Facts for teen Aggression. Retrieved November 26, 2009 from  http://www.herkimercounty.org/content/Departments/View/11:field=services;/content/DepartmentServices/View/68:field=documents;/content/Documents/File/123.PDF 

Feindler E.L. (2005) Adolescent Aggression and Anger Management. Encyclopedia of Cognitive Behavior Therapy. Springer U.S.
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Substance Abuse Counseling Theories Substance

Words: 3044 Length: 9 Pages Document Type: Essay Paper #: 13009622

It has been argued that despite this fact, because substance abuse treatment has been developed by men, for men, it emerged "as a single-focused intervention based on the needs of addicted men." (Covington 2008). ithout empowering substance abusers whose lives have become severely impaired in terms of basic life functioning, treating the abuse or disability as a purely biological function will have little effect, and only address the physical withdrawal symptoms, and surrendering to the addiction may not address the need to seek out new, positive social relationships and to actively construct an environment that does not facilitate the addiction.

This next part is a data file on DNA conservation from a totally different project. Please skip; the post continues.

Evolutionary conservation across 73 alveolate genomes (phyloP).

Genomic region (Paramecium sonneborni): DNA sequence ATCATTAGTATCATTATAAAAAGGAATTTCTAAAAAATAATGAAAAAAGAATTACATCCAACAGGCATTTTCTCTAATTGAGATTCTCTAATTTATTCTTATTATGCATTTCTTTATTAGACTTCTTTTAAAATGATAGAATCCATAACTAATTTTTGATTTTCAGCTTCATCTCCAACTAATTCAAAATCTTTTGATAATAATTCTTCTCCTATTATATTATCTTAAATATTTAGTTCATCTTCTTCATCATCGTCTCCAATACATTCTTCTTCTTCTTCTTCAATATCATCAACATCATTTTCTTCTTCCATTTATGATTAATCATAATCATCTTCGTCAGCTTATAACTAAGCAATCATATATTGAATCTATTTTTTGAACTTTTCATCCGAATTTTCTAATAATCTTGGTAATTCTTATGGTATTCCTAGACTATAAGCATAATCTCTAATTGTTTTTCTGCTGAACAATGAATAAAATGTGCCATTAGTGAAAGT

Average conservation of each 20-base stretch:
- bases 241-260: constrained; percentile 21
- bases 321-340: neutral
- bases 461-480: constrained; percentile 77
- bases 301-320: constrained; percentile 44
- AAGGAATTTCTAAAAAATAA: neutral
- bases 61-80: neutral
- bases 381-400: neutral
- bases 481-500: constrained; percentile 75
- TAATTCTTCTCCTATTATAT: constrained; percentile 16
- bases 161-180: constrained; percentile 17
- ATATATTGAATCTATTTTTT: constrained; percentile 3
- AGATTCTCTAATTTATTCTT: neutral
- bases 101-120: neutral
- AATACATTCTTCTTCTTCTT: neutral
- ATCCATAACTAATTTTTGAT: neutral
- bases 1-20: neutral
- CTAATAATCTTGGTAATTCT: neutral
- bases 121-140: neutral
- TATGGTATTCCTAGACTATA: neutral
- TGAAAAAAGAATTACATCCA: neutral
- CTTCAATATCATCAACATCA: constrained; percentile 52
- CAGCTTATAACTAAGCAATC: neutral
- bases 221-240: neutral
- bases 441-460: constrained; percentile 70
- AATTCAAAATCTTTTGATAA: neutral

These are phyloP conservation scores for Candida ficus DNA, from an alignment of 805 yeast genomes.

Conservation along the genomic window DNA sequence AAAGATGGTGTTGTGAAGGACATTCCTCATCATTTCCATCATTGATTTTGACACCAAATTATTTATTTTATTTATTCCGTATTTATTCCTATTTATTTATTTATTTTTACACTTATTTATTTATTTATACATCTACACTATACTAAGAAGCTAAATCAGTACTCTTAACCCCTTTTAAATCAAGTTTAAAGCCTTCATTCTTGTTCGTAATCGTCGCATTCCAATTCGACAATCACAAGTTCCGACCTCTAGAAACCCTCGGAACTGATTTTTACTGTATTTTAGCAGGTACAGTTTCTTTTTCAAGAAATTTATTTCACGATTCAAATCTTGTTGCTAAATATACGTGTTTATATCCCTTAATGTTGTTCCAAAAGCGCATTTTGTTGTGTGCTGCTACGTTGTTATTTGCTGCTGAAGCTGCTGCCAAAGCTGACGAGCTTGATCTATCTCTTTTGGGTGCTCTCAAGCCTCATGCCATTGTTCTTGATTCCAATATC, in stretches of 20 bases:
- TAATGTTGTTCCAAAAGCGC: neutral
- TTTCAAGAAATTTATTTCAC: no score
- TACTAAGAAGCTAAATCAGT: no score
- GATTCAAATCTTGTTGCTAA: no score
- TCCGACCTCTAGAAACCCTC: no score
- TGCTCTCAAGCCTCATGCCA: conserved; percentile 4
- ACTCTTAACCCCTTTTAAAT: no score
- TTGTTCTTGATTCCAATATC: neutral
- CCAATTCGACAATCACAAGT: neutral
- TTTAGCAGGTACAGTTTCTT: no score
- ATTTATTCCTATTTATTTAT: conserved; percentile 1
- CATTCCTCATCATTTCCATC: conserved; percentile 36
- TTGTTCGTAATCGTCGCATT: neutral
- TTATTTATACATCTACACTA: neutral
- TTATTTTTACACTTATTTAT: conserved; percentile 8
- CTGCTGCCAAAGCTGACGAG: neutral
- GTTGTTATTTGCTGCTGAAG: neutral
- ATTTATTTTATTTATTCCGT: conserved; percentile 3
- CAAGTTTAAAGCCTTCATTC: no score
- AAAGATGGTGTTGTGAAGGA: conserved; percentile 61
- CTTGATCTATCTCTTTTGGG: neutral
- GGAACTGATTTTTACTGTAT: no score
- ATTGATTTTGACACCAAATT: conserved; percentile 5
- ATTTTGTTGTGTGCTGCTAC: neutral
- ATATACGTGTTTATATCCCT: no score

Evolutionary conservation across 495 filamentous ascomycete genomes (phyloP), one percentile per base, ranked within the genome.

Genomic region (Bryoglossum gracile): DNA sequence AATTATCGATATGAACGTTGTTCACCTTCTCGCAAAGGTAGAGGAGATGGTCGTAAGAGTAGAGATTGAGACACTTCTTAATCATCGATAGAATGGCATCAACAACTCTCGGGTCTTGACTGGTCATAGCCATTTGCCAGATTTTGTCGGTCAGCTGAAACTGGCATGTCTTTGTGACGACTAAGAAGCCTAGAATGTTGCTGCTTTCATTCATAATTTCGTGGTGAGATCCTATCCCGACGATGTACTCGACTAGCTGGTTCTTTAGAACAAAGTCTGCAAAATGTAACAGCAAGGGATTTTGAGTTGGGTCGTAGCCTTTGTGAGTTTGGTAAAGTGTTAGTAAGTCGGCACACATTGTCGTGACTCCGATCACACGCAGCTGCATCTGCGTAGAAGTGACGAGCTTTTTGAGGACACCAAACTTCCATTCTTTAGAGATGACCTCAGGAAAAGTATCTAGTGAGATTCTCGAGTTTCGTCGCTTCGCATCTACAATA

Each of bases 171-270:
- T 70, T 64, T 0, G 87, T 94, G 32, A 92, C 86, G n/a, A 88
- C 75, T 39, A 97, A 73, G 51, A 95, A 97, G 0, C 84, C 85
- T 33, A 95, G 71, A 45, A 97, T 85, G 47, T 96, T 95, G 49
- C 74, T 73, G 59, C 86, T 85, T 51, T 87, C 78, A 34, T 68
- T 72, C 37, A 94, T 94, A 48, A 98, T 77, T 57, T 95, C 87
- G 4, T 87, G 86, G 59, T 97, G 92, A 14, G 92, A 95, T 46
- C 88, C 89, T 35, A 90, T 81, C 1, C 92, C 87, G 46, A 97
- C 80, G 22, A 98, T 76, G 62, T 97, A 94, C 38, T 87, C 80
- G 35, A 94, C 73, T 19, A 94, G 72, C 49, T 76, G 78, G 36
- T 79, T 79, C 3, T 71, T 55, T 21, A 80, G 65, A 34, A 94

Even addicts with jobs who are minimally socially functional may have social structures revolving around their addiction. In the case of many women in particular, the life pattern of being involved with an abusive partner, which may have driven the women to abuse drugs in the first place, becomes a…… [Read More]

Works Cited

Bakalar, Nicholas. (2006, July 25). Review sees no advantage in 12-step programs.

The New York Times. Retrieved September 27, 2009 at http://www.nytimes.com/2006/07/25/health/25drin.html

Buddy, T. (2009, March 7). Are you a functional alcoholic?

About.com. Retrieved September 27, 2009 at http://alcoholism.about.com/od/problem/a/functional.htm